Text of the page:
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ITF President Says Hearing Scheduled in Sharapova Case

  • Associated Press

Maria Sharapova announces that she failed a drug test after the Australian Open, during a news conference in Los Angeles, March 7, 2016.

Maria Sharapova announces that she failed a drug test after the Australian Open, during a news conference in Los Angeles, March 7, 2016.

A disciplinary hearing has been scheduled in Maria Sharapova's doping case, with a ruling possible before Wimbledon starts.

International Tennis Federation president David Haggerty said Wednesday that the Tennis Integrity Unit typically takes "two to three months'' to process a case. That could deliver a verdict in June.

Haggerty said he has not been told details by the independent investigation unit, including when and where the hearing will be held.

Sharapova was provisionally suspended after announcing on March 8 that she tested positive for meldonium at the Australian Open in January.

The Russian said she had been prescribed the blood-flow boosting drug since 2006, and had been unaware the World Anti-Doping Agency had prohibited its use from Jan. 1.

Russian officials want Sharapova to play at the Rio de Janeiro Olympics in August.

Sharapova will not have her provisional ban lifted pending the verdict, despite WADA publishing new guidelines to sports bodies last week amid uncertainty over how long meldonium remains in an athlete's body.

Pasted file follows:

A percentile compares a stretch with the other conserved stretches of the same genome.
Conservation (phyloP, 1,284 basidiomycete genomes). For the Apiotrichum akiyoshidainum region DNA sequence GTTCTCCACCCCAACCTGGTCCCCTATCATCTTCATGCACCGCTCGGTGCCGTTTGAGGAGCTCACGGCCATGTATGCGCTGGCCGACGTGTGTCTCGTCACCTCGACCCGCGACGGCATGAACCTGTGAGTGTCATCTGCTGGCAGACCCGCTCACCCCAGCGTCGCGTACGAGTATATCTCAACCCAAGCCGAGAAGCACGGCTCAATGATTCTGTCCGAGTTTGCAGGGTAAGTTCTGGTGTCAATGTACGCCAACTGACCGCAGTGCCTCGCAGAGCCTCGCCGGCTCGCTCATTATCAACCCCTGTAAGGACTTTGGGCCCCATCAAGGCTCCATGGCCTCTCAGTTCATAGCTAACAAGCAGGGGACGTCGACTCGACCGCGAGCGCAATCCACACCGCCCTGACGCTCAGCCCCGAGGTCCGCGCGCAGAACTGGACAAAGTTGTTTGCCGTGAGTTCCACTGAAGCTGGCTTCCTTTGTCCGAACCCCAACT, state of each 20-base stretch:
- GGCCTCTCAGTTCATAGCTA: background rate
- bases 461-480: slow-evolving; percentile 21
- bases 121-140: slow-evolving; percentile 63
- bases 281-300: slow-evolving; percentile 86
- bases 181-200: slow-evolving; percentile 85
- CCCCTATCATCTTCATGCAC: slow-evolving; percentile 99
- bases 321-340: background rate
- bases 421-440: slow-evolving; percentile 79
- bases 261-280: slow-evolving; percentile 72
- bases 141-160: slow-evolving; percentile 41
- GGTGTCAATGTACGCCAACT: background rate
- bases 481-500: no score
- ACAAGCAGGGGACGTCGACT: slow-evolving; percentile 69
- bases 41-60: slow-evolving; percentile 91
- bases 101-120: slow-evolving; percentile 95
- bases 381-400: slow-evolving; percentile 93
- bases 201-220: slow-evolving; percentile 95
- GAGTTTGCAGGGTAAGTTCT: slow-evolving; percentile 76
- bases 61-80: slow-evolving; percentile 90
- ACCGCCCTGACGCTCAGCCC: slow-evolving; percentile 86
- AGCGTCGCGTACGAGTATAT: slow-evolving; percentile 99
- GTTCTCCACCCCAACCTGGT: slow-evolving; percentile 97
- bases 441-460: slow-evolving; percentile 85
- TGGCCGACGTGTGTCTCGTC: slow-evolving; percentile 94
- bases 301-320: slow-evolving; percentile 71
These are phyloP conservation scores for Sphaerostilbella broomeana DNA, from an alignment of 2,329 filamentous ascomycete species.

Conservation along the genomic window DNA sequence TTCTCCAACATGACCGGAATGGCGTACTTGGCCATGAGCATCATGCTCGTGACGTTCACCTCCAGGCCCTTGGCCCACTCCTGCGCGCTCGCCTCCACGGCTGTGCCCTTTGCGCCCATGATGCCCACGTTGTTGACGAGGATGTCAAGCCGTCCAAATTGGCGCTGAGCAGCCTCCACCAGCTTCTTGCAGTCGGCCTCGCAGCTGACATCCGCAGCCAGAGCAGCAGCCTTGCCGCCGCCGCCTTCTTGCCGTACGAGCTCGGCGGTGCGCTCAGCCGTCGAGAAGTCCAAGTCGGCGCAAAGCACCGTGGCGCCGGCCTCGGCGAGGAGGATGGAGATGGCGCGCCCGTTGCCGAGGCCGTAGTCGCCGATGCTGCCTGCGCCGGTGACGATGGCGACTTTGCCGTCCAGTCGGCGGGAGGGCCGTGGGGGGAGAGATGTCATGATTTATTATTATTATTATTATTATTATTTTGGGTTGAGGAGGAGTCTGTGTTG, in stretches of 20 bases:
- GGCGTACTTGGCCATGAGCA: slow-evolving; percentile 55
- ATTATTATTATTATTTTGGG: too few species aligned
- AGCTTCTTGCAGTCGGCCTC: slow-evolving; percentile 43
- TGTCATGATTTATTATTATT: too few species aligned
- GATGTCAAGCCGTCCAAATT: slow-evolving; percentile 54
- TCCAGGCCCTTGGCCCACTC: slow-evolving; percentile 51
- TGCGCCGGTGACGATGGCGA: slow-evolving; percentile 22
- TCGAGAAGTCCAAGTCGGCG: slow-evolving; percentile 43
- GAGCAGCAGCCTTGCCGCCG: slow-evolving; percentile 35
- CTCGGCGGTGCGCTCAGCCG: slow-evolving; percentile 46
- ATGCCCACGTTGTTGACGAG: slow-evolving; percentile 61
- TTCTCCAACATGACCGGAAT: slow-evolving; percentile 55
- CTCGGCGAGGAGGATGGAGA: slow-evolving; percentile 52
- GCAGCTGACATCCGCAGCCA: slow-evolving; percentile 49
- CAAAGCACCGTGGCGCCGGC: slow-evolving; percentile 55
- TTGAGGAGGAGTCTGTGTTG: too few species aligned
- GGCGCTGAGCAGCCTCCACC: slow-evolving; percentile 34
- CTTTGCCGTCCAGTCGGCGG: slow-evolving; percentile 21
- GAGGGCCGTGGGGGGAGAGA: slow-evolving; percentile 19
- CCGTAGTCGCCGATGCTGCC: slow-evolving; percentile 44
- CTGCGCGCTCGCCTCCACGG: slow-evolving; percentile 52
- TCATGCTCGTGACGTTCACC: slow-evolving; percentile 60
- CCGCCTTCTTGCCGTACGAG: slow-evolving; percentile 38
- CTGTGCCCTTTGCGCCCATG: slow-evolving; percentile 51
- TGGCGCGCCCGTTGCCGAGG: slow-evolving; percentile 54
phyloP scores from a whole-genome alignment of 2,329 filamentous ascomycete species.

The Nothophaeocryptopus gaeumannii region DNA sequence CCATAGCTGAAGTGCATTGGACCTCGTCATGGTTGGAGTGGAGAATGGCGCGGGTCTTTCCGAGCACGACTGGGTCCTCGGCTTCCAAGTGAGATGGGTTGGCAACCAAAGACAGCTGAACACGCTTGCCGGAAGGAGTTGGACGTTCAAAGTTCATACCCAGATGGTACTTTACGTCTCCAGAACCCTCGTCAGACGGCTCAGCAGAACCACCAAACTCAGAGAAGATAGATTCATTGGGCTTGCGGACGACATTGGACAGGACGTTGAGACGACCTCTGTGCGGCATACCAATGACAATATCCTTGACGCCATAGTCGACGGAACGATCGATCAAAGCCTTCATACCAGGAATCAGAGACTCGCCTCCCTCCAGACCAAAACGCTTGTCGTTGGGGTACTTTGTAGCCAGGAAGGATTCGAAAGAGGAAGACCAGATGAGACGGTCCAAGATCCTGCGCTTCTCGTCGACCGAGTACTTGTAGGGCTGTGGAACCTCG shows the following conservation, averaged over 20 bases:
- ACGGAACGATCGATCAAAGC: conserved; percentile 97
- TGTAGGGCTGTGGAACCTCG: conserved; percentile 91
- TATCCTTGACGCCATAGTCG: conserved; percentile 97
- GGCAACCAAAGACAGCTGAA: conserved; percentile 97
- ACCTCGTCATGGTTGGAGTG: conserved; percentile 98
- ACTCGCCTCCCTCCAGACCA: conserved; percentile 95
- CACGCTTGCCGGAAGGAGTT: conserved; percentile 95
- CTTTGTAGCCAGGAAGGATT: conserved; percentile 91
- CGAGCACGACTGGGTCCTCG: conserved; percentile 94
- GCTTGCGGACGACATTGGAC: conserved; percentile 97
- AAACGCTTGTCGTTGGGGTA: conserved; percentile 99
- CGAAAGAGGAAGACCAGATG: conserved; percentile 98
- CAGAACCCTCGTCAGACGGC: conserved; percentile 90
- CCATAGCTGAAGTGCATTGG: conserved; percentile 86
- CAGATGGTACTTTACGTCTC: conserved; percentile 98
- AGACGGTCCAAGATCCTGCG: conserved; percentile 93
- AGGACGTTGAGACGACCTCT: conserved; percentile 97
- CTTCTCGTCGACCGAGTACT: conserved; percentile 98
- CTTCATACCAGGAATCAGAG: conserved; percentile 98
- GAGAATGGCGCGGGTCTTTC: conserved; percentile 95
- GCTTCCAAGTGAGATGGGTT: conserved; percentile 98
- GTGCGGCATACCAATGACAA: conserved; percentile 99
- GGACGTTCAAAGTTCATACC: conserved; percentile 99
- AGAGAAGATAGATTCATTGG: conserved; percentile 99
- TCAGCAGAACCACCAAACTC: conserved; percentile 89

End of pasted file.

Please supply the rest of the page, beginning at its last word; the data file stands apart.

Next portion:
Some athletes among nearly 200 who have tested positive claim they had not taken the drug this year.

Haggerty said Sharapova's case "will continue to he heard.''

"For her, given her levels [of meldonium], it is not even a question,'' incoming WADA director general Olivier Niggli told The Associated Press this week.

Elected as ITF president last year, Haggerty said the governing body and its integrity unit will be more transparent in communicating about cases.

On Tuesday, the ITF announced a 10-year ban for a Croatian umpire who continued to work, including at the 2015 U.S. Open, while he was serving a one-year suspension which was never publicly disclosed.

"We don't always get things 100 percent but you learn through this,'' Haggerty said in a briefing on the sidelines of the SportAccord conference.

On potential match-fixing cases, the TIU received more than 40 alerts of suspicious betting patterns in matches played in the first three months this year, Haggerty said.

Haggerty is due in Rio on May 4 to assess Olympic preparations which are "in progress, but not finished,'' including court surfaces and lighting at the Olympic Park venue.

"If you have a night session and you don't have lights, you have a problem,'' the American official said. "They are being installed.''

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